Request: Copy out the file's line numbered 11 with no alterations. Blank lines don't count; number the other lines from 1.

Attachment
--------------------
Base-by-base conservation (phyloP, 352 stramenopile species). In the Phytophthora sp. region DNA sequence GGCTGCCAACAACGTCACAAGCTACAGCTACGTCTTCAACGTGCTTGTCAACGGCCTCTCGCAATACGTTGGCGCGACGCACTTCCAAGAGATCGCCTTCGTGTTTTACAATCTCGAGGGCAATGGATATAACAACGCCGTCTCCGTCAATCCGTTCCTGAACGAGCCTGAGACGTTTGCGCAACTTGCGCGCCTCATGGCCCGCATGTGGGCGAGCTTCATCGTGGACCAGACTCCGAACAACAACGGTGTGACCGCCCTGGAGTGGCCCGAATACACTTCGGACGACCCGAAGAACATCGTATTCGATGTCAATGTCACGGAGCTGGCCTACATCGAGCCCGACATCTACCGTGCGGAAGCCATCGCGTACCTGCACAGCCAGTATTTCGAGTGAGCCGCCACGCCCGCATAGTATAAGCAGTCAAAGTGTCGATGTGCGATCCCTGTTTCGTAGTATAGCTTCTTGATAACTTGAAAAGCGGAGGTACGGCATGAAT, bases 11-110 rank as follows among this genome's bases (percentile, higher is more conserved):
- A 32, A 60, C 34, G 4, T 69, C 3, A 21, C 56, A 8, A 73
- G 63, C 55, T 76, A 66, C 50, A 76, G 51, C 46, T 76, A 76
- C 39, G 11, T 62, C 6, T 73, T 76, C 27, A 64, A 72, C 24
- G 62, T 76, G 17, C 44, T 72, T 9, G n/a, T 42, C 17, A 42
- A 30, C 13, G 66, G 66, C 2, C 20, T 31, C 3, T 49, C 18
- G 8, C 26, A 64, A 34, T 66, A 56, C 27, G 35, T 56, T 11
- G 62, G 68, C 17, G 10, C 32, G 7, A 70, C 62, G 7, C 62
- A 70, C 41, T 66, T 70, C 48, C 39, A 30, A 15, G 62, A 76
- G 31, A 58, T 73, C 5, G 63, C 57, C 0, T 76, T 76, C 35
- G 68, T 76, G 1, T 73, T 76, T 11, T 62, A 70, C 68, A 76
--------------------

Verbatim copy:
- G 68, T 76, G 1, T 73, T 76, T 11, T 62, A 70, C 68, A 76